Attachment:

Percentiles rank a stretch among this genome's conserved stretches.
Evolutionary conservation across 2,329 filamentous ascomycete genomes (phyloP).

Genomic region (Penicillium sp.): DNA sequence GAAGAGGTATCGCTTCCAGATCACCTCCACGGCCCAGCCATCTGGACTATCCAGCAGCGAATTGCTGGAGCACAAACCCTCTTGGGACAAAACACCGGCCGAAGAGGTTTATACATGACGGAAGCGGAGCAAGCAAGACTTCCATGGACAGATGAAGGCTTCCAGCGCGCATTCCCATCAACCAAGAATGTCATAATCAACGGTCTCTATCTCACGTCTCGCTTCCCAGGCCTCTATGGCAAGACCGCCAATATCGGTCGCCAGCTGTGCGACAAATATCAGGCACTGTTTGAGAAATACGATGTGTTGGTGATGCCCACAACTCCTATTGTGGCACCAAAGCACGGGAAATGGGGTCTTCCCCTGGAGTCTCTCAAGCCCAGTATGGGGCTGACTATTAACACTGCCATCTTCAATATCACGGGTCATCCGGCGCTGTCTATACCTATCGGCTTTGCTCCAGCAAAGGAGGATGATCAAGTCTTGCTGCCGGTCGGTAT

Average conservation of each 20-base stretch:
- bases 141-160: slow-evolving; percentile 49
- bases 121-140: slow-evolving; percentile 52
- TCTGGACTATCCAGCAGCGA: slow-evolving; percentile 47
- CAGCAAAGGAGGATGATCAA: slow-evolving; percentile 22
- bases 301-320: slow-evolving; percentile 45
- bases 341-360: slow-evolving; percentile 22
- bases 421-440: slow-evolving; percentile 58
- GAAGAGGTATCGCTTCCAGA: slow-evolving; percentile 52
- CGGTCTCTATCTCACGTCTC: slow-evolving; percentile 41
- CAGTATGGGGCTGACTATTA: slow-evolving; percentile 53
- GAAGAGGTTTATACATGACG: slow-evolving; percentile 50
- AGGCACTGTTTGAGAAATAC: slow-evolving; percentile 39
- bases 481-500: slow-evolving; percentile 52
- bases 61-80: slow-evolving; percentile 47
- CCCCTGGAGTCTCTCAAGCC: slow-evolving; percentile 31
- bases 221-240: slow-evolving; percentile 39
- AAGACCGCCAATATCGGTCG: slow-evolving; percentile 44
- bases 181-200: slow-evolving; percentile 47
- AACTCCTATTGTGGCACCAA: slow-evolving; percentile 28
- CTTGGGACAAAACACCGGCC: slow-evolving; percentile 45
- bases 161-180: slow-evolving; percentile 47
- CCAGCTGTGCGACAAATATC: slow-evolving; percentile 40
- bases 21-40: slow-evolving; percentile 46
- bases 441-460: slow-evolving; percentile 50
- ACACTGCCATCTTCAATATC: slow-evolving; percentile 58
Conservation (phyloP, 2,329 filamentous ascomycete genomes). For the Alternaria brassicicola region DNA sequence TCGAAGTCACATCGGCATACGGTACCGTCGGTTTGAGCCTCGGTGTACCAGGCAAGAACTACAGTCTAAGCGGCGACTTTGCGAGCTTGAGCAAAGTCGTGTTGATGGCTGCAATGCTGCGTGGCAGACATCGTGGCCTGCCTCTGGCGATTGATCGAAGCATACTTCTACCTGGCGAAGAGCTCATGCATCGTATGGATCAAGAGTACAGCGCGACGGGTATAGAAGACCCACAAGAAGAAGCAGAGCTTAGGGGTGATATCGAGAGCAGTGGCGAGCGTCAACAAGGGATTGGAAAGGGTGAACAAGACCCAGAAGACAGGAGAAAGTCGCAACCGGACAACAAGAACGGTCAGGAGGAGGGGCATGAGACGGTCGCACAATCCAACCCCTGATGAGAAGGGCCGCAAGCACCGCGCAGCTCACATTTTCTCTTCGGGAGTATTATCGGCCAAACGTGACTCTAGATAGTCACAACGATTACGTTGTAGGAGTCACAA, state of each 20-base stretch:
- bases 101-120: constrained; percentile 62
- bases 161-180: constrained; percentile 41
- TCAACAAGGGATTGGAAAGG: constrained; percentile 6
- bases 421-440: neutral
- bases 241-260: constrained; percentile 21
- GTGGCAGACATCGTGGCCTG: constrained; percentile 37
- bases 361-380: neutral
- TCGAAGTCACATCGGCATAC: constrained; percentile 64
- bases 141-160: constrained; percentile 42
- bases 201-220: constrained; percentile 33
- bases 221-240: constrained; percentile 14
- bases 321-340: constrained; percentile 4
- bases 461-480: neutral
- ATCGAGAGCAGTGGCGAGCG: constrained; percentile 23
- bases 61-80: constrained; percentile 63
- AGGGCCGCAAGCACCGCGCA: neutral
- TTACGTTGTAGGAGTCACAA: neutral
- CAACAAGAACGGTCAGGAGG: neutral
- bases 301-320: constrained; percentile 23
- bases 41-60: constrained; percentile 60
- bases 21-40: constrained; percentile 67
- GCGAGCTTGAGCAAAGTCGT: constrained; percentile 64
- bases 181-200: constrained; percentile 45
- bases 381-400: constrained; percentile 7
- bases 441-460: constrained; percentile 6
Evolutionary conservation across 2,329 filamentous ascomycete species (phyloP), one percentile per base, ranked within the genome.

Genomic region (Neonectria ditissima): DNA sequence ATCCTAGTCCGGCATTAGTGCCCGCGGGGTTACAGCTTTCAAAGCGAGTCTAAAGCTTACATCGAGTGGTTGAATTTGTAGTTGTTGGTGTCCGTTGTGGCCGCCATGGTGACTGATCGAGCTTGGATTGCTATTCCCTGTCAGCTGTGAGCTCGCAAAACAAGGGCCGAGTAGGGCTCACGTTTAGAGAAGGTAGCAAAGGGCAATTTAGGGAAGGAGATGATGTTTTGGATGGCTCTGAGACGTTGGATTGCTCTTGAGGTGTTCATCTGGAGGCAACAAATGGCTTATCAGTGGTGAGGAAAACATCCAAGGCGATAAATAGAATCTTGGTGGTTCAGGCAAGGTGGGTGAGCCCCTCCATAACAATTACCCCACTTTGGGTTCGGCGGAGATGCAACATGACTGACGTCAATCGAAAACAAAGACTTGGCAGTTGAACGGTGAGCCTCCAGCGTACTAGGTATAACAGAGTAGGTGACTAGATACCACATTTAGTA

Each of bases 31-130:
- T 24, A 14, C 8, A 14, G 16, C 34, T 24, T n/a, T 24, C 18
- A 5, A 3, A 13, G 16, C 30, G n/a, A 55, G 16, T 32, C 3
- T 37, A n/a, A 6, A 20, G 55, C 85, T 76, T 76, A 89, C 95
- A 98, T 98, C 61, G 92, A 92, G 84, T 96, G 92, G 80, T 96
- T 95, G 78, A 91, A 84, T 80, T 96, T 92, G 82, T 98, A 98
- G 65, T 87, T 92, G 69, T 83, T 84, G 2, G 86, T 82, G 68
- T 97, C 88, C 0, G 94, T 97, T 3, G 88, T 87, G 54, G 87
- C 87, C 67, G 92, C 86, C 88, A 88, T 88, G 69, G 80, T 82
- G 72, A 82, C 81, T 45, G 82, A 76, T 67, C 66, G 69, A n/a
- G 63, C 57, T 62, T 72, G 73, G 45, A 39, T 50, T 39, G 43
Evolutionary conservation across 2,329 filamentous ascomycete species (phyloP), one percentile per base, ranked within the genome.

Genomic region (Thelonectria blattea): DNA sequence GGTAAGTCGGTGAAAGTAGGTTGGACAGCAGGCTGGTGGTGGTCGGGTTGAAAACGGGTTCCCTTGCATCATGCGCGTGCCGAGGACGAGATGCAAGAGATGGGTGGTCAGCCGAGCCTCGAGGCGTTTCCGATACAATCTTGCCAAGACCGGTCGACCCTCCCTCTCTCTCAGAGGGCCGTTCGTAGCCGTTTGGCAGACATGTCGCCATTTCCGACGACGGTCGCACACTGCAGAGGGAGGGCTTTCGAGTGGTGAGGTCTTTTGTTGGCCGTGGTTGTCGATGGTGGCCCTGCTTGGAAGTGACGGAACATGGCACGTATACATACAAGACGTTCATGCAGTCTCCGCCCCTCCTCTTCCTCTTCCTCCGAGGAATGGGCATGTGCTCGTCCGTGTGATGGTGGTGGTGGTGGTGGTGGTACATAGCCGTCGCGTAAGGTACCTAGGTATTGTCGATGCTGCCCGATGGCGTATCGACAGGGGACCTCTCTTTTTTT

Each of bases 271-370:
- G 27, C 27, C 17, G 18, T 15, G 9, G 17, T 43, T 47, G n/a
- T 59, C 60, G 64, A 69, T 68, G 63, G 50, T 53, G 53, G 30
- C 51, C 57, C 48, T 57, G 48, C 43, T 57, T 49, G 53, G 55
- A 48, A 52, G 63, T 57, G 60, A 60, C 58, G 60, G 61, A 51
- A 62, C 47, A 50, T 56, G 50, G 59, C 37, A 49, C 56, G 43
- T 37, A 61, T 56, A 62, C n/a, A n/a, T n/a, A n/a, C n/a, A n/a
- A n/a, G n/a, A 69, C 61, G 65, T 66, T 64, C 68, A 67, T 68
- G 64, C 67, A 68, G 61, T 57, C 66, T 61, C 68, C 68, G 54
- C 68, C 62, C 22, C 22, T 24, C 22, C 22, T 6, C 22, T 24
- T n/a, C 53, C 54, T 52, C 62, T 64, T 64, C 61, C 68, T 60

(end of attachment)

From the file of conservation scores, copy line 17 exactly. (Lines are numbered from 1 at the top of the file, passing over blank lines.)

- bases 481-500: slow-evolving; percentile 52